German funding helps displaced people through Iraq police project

When Khalil al-Jobory escaped Daesh, he found setting up a new home in Tikrit far more complicated than he expected. Having fled from an area that was under Daesh control, he needed 10 different references for the security forces to consider him a non-threat.

“It took over a month,” he says, describing the process of obtaining the signatures.

Thanks to the Community Policing project, internally displaced persons now need only four such references to obtain security clearance. The IOM, working working at the request of the Iraqi government and with German financial support, set-up the project.

“My relatives now also feel they can come here,” al-Jobory says. “I wish we had police like this all over Iraq.”

The concept of Community Policing is meant to restore trust in the State and the Iraqi government among people in areas that have been liberated from Daesh. The idea is that Community Policing will enable Iraqis to experience police officers serving their communities, providing support to local people and helping returnees to overcome their fear of conflicts.

Khalil al-Jobory (right) showing an IOM staff member the 10 signatures in his security clearance papers (© IOM)

The initiative is part of a package of more than 50 projects in Iraq being coordinated and funded by the German foreign office, which has provided 290 million Euros in funding for Iraq in 2017 alone.

Stabilising the situation in Iraq and helping local people are not merely humanitarian imperatives and part of global responsibility for peace. They also make it easier for internally displaced persons to stay or return home.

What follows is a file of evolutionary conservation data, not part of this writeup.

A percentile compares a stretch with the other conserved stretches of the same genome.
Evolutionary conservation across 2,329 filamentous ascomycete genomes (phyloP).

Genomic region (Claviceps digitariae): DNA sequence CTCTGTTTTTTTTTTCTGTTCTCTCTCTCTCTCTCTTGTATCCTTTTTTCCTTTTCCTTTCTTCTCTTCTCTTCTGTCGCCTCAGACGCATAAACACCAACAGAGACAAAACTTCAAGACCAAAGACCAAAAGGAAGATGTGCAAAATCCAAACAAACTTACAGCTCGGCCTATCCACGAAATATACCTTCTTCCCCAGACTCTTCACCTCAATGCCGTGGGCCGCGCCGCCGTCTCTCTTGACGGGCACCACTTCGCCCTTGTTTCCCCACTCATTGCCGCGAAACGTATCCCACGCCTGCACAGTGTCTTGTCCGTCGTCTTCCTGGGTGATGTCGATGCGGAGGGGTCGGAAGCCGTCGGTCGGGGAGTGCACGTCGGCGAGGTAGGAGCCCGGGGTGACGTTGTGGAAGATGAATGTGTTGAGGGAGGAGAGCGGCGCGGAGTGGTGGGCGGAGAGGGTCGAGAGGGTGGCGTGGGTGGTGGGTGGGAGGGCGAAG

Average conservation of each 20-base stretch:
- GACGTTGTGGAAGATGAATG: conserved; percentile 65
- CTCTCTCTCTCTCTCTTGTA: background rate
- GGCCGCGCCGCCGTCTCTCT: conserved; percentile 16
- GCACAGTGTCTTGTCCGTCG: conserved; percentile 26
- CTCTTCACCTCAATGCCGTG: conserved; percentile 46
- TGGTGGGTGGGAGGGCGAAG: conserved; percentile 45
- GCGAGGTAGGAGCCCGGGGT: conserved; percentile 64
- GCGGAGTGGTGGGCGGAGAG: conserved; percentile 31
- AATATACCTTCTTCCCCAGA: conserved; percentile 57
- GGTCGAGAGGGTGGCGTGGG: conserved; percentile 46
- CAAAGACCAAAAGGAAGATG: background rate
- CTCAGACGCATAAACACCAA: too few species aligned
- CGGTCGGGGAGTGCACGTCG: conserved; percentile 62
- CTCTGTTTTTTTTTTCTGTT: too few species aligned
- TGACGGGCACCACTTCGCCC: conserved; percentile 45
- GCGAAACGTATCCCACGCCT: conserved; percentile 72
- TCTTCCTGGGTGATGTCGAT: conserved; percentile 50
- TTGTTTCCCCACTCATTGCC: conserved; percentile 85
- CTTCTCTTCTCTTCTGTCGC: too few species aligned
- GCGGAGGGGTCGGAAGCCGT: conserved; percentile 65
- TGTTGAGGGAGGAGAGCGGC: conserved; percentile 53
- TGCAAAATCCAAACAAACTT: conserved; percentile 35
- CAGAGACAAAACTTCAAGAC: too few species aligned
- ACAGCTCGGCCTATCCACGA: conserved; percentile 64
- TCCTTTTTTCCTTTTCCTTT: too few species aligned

Most Iraqis want to return home, even under the most difficult circumstances, says Placido Silipigni, project manager of IOM, which is carrying out the German-funded Community Policing in Iraq. Silipigni stresses that security is the crucial aspect for people.

“If you don’t have a certain level of security, you won’t have economic growth. And then people lose hope and look for alternatives,” he says, pointing to displacement and forced migration as potential side effects of such a situation. A functioning police force is the key to greater trust and improving options for people to stay in the country.

“A police officer’s uniform stands for the state,” Silipigni says. “The uniform should say: ‘We are here to protect you and to guarantee freedom for everyone.’”

Community Policing Offices in Iraq

Silipigni and his team put a lot of effort into choosing the police officers who will take on a community-policing role. These officers need experience and training as they need to be able to mediate between host communities, IDPs and returnees, reducing mutual suspicion and recognising and defusing tensions before they turn into conflict.

Their work can also involve organising a safe route for children to travel to school during a wave of attacks by terrorists or ensuring that teenagers whose families face hardship do not drift into crime.

Another area where they are heavily active and where training and experience are required is in chairing Community Policing Forums where representatives of municipalities and the security authorities meet to discuss urgent problems and find solutions.

The Forums address problems that are otherwise never discussed in public as well, such as domestic violence and who can help in such cases.

“Showing that the police are also there to help weak and vulnerable people in society sends an extremely important message,” Silipigni says. Community Policing Forums are meanwhile seen as a neutral authority. “That in itself is a huge step forward,” he says.

Find our more about Germany’s contribution to the Coalition and work in Iraq and Syria here

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